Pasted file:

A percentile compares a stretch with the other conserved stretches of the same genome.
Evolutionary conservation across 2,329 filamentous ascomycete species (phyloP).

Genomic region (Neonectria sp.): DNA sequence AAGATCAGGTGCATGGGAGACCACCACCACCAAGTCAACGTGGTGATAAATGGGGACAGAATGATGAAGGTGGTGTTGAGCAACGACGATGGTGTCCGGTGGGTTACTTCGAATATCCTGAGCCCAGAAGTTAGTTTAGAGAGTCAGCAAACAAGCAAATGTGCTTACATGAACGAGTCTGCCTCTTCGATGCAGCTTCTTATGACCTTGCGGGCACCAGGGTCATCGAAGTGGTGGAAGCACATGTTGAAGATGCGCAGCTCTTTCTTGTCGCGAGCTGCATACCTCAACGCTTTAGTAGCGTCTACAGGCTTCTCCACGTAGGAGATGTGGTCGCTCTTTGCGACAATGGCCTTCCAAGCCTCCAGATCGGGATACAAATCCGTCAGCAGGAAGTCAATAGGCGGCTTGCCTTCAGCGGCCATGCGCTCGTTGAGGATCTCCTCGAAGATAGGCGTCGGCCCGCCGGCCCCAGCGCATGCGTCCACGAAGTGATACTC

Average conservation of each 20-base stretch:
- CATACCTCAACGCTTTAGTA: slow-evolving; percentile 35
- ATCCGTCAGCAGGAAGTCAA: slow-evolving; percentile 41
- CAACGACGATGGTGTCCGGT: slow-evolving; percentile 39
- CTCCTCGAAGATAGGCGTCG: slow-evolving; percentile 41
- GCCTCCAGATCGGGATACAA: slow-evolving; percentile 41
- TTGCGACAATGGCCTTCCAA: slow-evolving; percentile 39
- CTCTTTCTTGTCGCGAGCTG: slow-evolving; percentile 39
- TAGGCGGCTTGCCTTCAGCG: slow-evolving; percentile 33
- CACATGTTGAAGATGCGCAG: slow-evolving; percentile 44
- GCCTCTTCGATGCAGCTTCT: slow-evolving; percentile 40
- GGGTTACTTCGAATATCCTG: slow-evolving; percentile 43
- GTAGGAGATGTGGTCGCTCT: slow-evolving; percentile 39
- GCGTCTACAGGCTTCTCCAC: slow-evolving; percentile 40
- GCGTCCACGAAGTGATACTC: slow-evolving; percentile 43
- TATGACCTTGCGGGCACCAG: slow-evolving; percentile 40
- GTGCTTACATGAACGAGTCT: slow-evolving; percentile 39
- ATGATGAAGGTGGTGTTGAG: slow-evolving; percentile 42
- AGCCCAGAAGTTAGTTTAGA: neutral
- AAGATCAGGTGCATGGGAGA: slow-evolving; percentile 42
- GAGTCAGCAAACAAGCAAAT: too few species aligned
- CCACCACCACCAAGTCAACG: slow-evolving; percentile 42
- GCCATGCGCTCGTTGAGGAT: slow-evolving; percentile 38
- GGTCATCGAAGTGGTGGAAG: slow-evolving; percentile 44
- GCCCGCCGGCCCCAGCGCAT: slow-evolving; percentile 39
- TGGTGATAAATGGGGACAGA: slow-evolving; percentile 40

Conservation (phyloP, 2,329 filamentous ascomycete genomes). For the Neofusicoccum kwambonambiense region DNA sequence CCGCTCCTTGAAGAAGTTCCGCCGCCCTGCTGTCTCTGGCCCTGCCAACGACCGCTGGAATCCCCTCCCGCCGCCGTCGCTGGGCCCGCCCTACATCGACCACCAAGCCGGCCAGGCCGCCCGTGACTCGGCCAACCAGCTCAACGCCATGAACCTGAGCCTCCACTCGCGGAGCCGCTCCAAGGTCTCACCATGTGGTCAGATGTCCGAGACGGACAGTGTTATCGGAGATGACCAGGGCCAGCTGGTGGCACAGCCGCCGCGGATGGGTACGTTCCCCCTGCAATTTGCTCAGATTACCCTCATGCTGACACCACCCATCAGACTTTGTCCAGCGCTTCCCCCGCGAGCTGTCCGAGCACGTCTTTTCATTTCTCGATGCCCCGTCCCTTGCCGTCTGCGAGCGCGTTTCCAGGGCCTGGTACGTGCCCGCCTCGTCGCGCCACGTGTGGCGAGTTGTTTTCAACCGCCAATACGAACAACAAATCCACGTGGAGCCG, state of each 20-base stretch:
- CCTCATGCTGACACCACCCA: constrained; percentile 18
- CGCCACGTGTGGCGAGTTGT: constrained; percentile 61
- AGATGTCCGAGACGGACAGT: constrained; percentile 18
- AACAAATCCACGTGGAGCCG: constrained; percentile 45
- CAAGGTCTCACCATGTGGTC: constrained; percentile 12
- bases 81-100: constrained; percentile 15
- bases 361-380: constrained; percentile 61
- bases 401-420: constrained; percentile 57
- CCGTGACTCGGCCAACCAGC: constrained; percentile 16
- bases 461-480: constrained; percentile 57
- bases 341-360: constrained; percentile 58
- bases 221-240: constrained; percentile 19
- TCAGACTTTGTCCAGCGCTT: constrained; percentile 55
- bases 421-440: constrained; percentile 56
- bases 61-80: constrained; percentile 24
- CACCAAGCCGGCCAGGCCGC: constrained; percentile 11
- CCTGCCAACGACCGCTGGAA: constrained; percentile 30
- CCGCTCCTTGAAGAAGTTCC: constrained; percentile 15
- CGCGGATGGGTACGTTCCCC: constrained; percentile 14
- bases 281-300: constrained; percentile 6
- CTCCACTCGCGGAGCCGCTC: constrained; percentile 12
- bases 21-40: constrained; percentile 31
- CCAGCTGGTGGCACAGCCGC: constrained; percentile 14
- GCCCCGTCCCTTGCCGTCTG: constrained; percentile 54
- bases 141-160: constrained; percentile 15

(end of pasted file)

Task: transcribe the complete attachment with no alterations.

A percentile compares a stretch with the other conserved stretches of the same genome.
Evolutionary conservation across 2,329 filamentous ascomycete species (phyloP).

Genomic region (Neonectria sp.): DNA sequence AAGATCAGGTGCATGGGAGACCACCACCACCAAGTCAACGTGGTGATAAATGGGGACAGAATGATGAAGGTGGTGTTGAGCAACGACGATGGTGTCCGGTGGGTTACTTCGAATATCCTGAGCCCAGAAGTTAGTTTAGAGAGTCAGCAAACAAGCAAATGTGCTTACATGAACGAGTCTGCCTCTTCGATGCAGCTTCTTATGACCTTGCGGGCACCAGGGTCATCGAAGTGGTGGAAGCACATGTTGAAGATGCGCAGCTCTTTCTTGTCGCGAGCTGCATACCTCAACGCTTTAGTAGCGTCTACAGGCTTCTCCACGTAGGAGATGTGGTCGCTCTTTGCGACAATGGCCTTCCAAGCCTCCAGATCGGGATACAAATCCGTCAGCAGGAAGTCAATAGGCGGCTTGCCTTCAGCGGCCATGCGCTCGTTGAGGATCTCCTCGAAGATAGGCGTCGGCCCGCCGGCCCCAGCGCATGCGTCCACGAAGTGATACTC

Average conservation of each 20-base stretch:
- CATACCTCAACGCTTTAGTA: slow-evolving; percentile 35
- ATCCGTCAGCAGGAAGTCAA: slow-evolving; percentile 41
- CAACGACGATGGTGTCCGGT: slow-evolving; percentile 39
- CTCCTCGAAGATAGGCGTCG: slow-evolving; percentile 41
- GCCTCCAGATCGGGATACAA: slow-evolving; percentile 41
- TTGCGACAATGGCCTTCCAA: slow-evolving; percentile 39
- CTCTTTCTTGTCGCGAGCTG: slow-evolving; percentile 39
- TAGGCGGCTTGCCTTCAGCG: slow-evolving; percentile 33
- CACATGTTGAAGATGCGCAG: slow-evolving; percentile 44
- GCCTCTTCGATGCAGCTTCT: slow-evolving; percentile 40
- GGGTTACTTCGAATATCCTG: slow-evolving; percentile 43
- GTAGGAGATGTGGTCGCTCT: slow-evolving; percentile 39
- GCGTCTACAGGCTTCTCCAC: slow-evolving; percentile 40
- GCGTCCACGAAGTGATACTC: slow-evolving; percentile 43
- TATGACCTTGCGGGCACCAG: slow-evolving; percentile 40
- GTGCTTACATGAACGAGTCT: slow-evolving; percentile 39
- ATGATGAAGGTGGTGTTGAG: slow-evolving; percentile 42
- AGCCCAGAAGTTAGTTTAGA: neutral
- AAGATCAGGTGCATGGGAGA: slow-evolving; percentile 42
- GAGTCAGCAAACAAGCAAAT: too few species aligned
- CCACCACCACCAAGTCAACG: slow-evolving; percentile 42
- GCCATGCGCTCGTTGAGGAT: slow-evolving; percentile 38
- GGTCATCGAAGTGGTGGAAG: slow-evolving; percentile 44
- GCCCGCCGGCCCCAGCGCAT: slow-evolving; percentile 39
- TGGTGATAAATGGGGACAGA: slow-evolving; percentile 40

Conservation (phyloP, 2,329 filamentous ascomycete genomes). For the Neofusicoccum kwambonambiense region DNA sequence CCGCTCCTTGAAGAAGTTCCGCCGCCCTGCTGTCTCTGGCCCTGCCAACGACCGCTGGAATCCCCTCCCGCCGCCGTCGCTGGGCCCGCCCTACATCGACCACCAAGCCGGCCAGGCCGCCCGTGACTCGGCCAACCAGCTCAACGCCATGAACCTGAGCCTCCACTCGCGGAGCCGCTCCAAGGTCTCACCATGTGGTCAGATGTCCGAGACGGACAGTGTTATCGGAGATGACCAGGGCCAGCTGGTGGCACAGCCGCCGCGGATGGGTACGTTCCCCCTGCAATTTGCTCAGATTACCCTCATGCTGACACCACCCATCAGACTTTGTCCAGCGCTTCCCCCGCGAGCTGTCCGAGCACGTCTTTTCATTTCTCGATGCCCCGTCCCTTGCCGTCTGCGAGCGCGTTTCCAGGGCCTGGTACGTGCCCGCCTCGTCGCGCCACGTGTGGCGAGTTGTTTTCAACCGCCAATACGAACAACAAATCCACGTGGAGCCG, state of each 20-base stretch:
- CCTCATGCTGACACCACCCA: constrained; percentile 18
- CGCCACGTGTGGCGAGTTGT: constrained; percentile 61
- AGATGTCCGAGACGGACAGT: constrained; percentile 18
- AACAAATCCACGTGGAGCCG: constrained; percentile 45
- CAAGGTCTCACCATGTGGTC: constrained; percentile 12
- bases 81-100: constrained; percentile 15
- bases 361-380: constrained; percentile 61
- bases 401-420: constrained; percentile 57
- CCGTGACTCGGCCAACCAGC: constrained; percentile 16
- bases 461-480: constrained; percentile 57
- bases 341-360: constrained; percentile 58
- bases 221-240: constrained; percentile 19
- TCAGACTTTGTCCAGCGCTT: constrained; percentile 55
- bases 421-440: constrained; percentile 56
- bases 61-80: constrained; percentile 24
- CACCAAGCCGGCCAGGCCGC: constrained; percentile 11
- CCTGCCAACGACCGCTGGAA: constrained; percentile 30
- CCGCTCCTTGAAGAAGTTCC: constrained; percentile 15
- CGCGGATGGGTACGTTCCCC: constrained; percentile 14
- bases 281-300: constrained; percentile 6
- CTCCACTCGCGGAGCCGCTC: constrained; percentile 12
- bases 21-40: constrained; percentile 31
- CCAGCTGGTGGCACAGCCGC: constrained; percentile 14
- GCCCCGTCCCTTGCCGTCTG: constrained; percentile 54
- bases 141-160: constrained; percentile 15